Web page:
Dpt of Geography, McGill University, Montreal
Climate change vulnerability and adaptation in resource dependent communities: a case study from West Greenland
Focusing on the subsistence economy of Qeqertarsuaq, the research highlights that changing climatic conditions on the one hand are constraining access and availability of key wildlife resources and exacerbating the dangers of hunting and fishing, while also creating new opportunities.
Indeed, the future of small settlements has long been debated in Greenland, with policy encouraging depopulation of smaller settlements and investments largely channeled to major centres with their economic functions.
Although winters lacking ice present opportunities for commercial fishers and those with large boats, they do not benefit all. Hunters and fishers with small boats, who are typically self-employed subsistence hunters or fishers, are particularly sensitive to changing climatic conditions, a fact exacerbated by their existing financial vulnerability, and report implications on their winter income due to days lost to bad weather, in addition to safety concerns. Access challenges are an additional stress to the settlement where considerable outmigration has accompanied closure of the local fish factory.
Unpredictable and sudden changes in wind strength and direction have caused hunters and fishers to return back to the community for fear of being stuck in unsafe conditions. In addition to safety considerations, economic pressures on hunting and fishing livelihoods resulting from significant decreases in safe harvesting days have led some to travel in conditions they would have otherwise avoided. Recent climatic conditions augment existing pressures on hunters and fishers stemming from government regulations, quotas, and licence restrictions to create a highly stressful and challenging context in which hunters and small fishers are struggling to earn a living. Economic stresses stemming from the combination of these factors have prevented some from fixing damaged equipment, or updating outdated safety gear for travel.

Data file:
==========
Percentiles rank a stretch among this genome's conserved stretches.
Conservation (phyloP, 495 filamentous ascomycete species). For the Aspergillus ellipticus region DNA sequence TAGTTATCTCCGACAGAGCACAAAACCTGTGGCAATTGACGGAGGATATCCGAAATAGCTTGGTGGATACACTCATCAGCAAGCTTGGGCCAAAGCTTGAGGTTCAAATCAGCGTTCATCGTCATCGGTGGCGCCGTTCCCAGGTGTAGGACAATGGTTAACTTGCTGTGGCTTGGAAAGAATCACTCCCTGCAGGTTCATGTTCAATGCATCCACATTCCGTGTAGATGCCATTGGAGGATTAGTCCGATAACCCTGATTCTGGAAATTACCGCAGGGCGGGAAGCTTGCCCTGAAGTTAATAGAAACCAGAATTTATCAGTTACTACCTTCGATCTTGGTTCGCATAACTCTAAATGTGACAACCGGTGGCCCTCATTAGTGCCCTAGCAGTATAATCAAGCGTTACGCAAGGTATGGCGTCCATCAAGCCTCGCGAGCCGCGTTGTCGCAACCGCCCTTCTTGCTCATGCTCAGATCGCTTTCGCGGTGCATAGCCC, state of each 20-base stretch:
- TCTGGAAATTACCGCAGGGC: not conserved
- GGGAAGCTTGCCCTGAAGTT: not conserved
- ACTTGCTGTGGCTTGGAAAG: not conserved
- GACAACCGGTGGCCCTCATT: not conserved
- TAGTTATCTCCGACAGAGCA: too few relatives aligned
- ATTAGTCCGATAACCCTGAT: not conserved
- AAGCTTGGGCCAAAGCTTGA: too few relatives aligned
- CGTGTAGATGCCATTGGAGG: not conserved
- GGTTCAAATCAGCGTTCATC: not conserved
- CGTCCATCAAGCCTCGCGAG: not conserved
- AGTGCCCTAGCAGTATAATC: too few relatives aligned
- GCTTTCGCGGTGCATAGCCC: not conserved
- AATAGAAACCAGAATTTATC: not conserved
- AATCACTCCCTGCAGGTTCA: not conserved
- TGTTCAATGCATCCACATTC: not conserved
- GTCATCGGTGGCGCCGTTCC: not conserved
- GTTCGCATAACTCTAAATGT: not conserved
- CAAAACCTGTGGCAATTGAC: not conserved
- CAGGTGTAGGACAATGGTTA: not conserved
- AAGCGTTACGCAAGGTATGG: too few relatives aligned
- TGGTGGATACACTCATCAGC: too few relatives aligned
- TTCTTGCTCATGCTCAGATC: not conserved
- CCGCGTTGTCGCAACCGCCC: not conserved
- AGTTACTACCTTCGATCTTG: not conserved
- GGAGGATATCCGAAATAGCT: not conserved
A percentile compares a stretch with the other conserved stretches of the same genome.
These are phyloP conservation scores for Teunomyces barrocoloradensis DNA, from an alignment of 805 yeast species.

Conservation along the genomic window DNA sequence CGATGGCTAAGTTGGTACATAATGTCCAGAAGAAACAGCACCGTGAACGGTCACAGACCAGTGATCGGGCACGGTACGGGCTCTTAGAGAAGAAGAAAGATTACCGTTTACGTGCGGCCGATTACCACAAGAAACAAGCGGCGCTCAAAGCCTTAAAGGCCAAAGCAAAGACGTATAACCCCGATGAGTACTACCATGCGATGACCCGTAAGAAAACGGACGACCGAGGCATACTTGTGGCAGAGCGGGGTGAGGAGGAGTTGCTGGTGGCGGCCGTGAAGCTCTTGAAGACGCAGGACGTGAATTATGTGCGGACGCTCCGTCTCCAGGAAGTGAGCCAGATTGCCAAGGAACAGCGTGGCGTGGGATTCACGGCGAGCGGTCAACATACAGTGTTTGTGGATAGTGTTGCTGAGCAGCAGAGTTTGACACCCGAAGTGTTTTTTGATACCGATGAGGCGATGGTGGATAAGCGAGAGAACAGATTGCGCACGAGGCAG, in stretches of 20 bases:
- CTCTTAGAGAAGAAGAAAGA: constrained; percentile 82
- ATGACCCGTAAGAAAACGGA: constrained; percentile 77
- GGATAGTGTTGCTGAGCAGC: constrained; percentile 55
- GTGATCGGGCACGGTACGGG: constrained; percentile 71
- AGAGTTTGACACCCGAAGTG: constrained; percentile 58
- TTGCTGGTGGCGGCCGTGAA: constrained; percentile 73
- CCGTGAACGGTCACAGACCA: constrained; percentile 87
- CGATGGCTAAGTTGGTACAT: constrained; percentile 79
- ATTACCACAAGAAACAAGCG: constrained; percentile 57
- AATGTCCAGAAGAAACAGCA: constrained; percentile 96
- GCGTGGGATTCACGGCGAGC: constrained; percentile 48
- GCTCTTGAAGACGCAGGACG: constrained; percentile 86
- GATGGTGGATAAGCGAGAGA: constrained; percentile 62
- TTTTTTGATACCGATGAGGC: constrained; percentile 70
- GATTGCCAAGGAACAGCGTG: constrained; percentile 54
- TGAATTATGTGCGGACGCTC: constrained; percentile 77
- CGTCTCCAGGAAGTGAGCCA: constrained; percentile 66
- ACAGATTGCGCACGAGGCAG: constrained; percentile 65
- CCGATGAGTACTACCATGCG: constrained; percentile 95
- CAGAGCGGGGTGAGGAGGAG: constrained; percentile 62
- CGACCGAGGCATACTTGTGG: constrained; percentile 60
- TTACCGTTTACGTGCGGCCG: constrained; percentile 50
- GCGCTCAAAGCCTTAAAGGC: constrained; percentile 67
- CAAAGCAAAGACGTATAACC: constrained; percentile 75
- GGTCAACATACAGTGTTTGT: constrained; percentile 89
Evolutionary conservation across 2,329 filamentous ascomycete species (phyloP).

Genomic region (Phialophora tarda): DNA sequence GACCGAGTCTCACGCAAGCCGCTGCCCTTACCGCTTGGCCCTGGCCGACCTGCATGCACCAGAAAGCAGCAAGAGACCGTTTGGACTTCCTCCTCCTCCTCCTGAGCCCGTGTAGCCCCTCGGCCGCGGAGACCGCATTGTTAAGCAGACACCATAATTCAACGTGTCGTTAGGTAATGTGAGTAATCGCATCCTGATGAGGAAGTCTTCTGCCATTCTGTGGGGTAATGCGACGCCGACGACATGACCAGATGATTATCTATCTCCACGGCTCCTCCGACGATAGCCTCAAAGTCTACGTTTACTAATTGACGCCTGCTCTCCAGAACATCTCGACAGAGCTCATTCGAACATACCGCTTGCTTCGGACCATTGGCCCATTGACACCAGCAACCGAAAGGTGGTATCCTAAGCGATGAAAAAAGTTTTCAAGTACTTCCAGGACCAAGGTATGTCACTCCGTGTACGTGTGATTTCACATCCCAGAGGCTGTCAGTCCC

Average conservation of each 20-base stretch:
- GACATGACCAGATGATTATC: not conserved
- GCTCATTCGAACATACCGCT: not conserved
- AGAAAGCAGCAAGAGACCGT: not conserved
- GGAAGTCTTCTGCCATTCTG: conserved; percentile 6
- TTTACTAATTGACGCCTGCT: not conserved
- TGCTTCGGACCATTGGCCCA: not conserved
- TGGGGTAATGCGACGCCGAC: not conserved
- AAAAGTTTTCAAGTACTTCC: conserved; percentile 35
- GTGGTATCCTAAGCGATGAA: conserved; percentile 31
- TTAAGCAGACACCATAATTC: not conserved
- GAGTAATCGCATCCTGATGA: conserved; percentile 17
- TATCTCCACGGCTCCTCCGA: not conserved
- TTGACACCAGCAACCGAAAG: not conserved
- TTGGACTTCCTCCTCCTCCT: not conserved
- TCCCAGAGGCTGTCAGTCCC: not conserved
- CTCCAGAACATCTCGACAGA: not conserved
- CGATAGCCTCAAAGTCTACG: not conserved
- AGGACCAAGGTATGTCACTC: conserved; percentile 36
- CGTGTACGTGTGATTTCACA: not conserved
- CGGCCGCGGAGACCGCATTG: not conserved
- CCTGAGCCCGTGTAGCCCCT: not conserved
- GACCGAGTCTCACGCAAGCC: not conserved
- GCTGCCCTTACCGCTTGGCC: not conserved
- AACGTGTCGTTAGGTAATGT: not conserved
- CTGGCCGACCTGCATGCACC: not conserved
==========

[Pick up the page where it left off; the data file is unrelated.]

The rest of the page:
In an effort to avoid hazardous weather conditions in Disko Bay, fishers are applying for licences further north in the Upernavik area or to the south near Sisimiut. The spatial limitations imposed on licences restrict the mobility of fishers who wish to take advantage of favourable conditions in neighbouring districts. Movement outside the municipality to fish requires additional fuel and larger boats suited to overnight travel on the open sea, thereby necessitating additional cost. Larger vessels require significantly greater capital investment to purchase and operate, though they are also able to pull in far greater quantities of fish. These regulations limit the possible income earned through non-occupational hunting and fishing and have been a significant source of conflict within the community and across Greenland. They also discourage occupational hunters from seeking secondary sources of employment as these changes would necessitate attaining a non-occupational licence. Many fishers also described a desire to upgrade safety gear and diversify hunting and fishing equipment to better exploit open water winters lacking sea ice, such as through the purchase of larger boats, yet this option is often precluded by the considerable cost involved. Another consequence of Home Rule has been the promotion of industrial development as a centrepiece of nation building, with the ultimate aim of achieving full independence from Denmark (Nuttall 2008, 2009, Sejersen 2009). This is reflected in the HRGs position on climate change where the economic benefits (mining, oil and gas) of changing ice regimes and melting of the ice cap have been widely promoted. In this framing, the larger scale benefits of climate change outweigh the negative implications for small resource-based settlements, reinforcing the HRGs focus on economic development.